September 19, 2017

SpaceX will try for third Falcon 9 launch in less than two weeks

File photo of a SpaceX Falcon 9 rocket inside a hangar at Cape Canaveral. Credit: SpaceX

After back-to-back launches last weekend, SpaceX could launch its next Falcon 9 mission as soon as Sunday from NASA’s Kennedy Space Center in Florida with a high-power Intelsat communications satellite.

Liftoff Sunday will hinge on the ability of SpaceX’s launch team to prepare KSC’s launch pad 39A for another flight after the successful June 23 blastoff of a Falcon 9 booster with the first Bulgarian-owned communications satellite.

A customary hold-down hotfire test of the Falcon 9’s nine Merlin 1D engines is scheduled as soon as Thursday.

An Intelsat spokesperson confirmed Tuesday that Sunday’s one-hour launch window will open at 7:36 p.m. EDT (2336 GMT). If the flight takes off Sunday, it will be the third SpaceX launch in a little more than nine days.

The Boeing-built Intelsat 35e satellite, designed for broadband data delivery, Ultra HD television broadcasts, and services for mobile and government customers, will be the payload on Sunday’s mission. Intelsat 35e is the fourth satellite in Intelsat’s Epic series featuring a fully digital communications payload that can be reconfigured by controllers on the ground for quick response to market demands.

Intelsat 35e will replace the Intelsat 903 communications satellite at the operator’s 34.5 degrees west position in geostationary orbit, where a spacecraft’s velocity matches Earth’s rotation, allowing a telecom station to remain over a fixed location. Intelsat 903 launched in March 2002 aboard a Russian Proton rocket.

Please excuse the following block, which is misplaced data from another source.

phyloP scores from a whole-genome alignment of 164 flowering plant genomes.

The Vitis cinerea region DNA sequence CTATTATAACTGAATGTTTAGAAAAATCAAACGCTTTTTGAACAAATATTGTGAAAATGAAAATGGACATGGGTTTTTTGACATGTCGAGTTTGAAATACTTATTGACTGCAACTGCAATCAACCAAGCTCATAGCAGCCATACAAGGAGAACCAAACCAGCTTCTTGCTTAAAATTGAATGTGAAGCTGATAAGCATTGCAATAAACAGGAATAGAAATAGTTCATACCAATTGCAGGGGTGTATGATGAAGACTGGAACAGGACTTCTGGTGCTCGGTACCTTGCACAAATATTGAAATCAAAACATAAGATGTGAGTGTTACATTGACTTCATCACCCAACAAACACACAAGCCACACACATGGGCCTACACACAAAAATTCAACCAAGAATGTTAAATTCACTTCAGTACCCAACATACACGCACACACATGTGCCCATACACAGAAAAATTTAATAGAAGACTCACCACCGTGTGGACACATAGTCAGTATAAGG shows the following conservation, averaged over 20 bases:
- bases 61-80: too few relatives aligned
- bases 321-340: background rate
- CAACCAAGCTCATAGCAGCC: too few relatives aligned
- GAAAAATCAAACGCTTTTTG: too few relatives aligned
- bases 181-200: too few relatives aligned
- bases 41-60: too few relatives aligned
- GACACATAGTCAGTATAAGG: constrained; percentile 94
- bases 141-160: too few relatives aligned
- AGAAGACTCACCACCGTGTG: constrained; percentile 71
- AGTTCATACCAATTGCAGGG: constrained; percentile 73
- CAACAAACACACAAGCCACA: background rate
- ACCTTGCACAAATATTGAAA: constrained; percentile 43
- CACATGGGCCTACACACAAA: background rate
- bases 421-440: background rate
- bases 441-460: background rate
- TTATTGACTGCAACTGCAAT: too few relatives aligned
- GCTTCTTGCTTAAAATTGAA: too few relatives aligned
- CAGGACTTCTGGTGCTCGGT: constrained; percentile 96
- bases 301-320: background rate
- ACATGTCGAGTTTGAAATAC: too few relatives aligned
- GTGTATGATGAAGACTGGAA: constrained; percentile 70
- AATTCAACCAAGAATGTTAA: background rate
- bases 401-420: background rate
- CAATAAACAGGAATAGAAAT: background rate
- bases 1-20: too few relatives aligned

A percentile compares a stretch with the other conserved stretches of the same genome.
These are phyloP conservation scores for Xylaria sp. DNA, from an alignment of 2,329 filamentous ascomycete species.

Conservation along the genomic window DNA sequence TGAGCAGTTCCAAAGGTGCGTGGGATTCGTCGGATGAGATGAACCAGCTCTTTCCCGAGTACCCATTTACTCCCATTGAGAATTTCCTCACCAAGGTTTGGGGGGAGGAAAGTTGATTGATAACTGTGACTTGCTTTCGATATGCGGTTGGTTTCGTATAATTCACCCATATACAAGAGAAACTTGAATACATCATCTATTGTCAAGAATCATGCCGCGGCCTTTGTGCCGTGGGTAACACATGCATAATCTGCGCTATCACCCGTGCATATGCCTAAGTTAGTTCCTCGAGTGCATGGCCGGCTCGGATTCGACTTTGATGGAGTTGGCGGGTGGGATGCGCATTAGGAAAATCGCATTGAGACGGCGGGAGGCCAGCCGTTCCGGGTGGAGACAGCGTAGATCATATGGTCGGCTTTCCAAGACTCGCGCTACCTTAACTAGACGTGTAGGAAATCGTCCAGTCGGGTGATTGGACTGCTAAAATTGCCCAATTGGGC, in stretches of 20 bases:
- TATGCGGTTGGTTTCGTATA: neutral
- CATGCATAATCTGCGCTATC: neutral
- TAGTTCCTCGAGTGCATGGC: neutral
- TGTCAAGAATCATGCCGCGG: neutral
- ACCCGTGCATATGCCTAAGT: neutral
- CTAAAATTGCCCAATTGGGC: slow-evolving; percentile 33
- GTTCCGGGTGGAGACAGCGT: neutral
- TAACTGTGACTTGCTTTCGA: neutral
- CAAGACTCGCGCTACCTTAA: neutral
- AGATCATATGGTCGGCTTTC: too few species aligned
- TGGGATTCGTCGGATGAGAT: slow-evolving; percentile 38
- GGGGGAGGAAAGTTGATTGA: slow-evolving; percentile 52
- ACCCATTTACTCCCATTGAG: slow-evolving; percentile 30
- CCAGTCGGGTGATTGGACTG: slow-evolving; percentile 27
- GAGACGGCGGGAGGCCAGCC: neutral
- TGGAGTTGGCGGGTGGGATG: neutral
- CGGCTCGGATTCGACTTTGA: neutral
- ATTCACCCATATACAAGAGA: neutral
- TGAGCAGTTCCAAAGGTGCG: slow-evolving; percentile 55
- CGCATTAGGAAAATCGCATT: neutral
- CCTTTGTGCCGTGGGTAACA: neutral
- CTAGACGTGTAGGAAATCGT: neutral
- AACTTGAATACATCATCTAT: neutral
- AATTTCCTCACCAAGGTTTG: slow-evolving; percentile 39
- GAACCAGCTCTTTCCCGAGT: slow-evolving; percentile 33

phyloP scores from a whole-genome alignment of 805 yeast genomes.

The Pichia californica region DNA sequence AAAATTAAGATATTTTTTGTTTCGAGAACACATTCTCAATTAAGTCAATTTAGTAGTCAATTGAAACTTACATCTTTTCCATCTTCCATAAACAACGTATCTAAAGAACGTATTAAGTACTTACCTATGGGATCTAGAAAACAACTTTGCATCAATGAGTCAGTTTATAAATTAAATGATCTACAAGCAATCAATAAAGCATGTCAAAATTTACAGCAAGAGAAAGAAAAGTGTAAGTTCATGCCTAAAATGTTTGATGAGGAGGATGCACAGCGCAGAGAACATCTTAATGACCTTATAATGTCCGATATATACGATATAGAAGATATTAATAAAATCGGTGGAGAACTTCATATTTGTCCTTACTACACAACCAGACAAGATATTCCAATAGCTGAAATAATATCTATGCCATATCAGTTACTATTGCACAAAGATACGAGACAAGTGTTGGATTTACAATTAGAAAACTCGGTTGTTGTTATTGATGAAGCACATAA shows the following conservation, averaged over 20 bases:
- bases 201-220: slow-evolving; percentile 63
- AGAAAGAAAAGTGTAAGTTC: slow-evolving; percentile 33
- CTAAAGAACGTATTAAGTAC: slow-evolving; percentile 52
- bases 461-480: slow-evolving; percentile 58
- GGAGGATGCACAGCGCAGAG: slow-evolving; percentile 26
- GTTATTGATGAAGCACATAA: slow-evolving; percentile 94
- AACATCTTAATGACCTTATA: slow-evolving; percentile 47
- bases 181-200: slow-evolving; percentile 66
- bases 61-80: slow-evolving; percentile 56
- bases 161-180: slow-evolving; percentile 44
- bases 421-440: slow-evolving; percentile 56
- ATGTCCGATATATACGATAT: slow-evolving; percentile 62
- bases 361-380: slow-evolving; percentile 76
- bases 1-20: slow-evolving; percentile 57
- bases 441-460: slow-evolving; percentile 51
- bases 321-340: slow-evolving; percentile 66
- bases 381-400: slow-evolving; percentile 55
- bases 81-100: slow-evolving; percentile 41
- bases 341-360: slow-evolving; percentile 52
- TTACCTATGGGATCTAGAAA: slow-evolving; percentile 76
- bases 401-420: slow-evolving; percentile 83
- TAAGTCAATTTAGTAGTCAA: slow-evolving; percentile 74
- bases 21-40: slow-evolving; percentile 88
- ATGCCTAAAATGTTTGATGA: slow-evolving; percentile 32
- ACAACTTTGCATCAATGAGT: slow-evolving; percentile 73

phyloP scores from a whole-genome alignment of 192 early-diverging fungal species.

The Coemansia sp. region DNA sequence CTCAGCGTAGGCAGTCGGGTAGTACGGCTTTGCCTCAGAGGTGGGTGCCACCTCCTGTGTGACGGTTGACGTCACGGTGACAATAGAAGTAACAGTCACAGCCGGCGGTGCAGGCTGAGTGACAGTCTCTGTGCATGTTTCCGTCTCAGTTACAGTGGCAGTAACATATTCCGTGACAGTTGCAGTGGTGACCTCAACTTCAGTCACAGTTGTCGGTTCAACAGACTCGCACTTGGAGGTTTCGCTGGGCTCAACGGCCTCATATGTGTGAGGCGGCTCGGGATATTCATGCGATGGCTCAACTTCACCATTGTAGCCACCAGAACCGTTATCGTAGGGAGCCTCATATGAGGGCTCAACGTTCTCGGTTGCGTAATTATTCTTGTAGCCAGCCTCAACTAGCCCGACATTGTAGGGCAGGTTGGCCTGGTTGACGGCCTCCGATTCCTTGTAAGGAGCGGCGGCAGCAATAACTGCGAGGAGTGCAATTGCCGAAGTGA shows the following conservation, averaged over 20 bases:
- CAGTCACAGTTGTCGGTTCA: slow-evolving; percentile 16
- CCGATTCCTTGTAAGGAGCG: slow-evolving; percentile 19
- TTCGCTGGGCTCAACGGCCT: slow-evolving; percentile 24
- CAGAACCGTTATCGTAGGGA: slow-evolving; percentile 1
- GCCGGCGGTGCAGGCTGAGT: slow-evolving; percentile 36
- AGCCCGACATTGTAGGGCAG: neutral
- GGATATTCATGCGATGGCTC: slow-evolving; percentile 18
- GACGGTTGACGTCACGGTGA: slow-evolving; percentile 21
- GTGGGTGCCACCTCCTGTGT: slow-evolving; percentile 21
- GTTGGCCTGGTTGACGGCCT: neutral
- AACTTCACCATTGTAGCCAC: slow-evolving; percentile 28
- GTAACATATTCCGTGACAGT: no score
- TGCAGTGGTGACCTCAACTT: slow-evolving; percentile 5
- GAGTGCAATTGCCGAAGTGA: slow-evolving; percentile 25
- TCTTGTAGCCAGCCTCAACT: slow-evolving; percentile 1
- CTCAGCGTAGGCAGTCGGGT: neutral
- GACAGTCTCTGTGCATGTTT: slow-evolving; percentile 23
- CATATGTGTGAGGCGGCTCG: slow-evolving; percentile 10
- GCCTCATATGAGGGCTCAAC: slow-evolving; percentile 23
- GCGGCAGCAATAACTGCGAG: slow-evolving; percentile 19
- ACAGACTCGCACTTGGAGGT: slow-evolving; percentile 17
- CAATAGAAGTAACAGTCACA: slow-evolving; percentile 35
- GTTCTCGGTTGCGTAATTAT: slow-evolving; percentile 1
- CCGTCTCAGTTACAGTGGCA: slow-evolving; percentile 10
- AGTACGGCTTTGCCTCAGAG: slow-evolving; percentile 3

The satellite will provide trans-Atlantic communications links, reaching customers across Latin America, the eastern United States and Canada, Africa and Europe.

SpaceX is coming off a pair of Falcon 9 launches from Kennedy Space Center and Vandenberg Air Force Base in California. The back-to-back flights, which took off Friday and Sunday, respectively, both included landings of the Falcon 9’s first stage booster on a drone ship at sea.

Friday’s launch from Florida with the BulgariaSat 1 television broadcasting satellite used a previously-flown Falcon 9 first stage, while Sunday’s mission from Vandenberg was powered by an all-new rocket. Intelsat’s flight Sunday will also use a newly-manufactured booster.

The heavy weight of the Intelsat 35e satellite is expected to prevent recovery of the first stage Sunday.

SpaceX will take a longer break between launches after the Intelsat flight, with the next Falcon 9 mission scheduled for no earlier than Aug. 10 from Florida with the company’s next Dragon resupply craft for the International Space Station.

That will be followed by at least two more Falcon 9s later in August, one more from Florida with the fifth flight of the U.S. Air Force’s X-37B spaceplane, and a mission from Vandenberg with Taiwan’s Formosat 5 Earth observation satellite.

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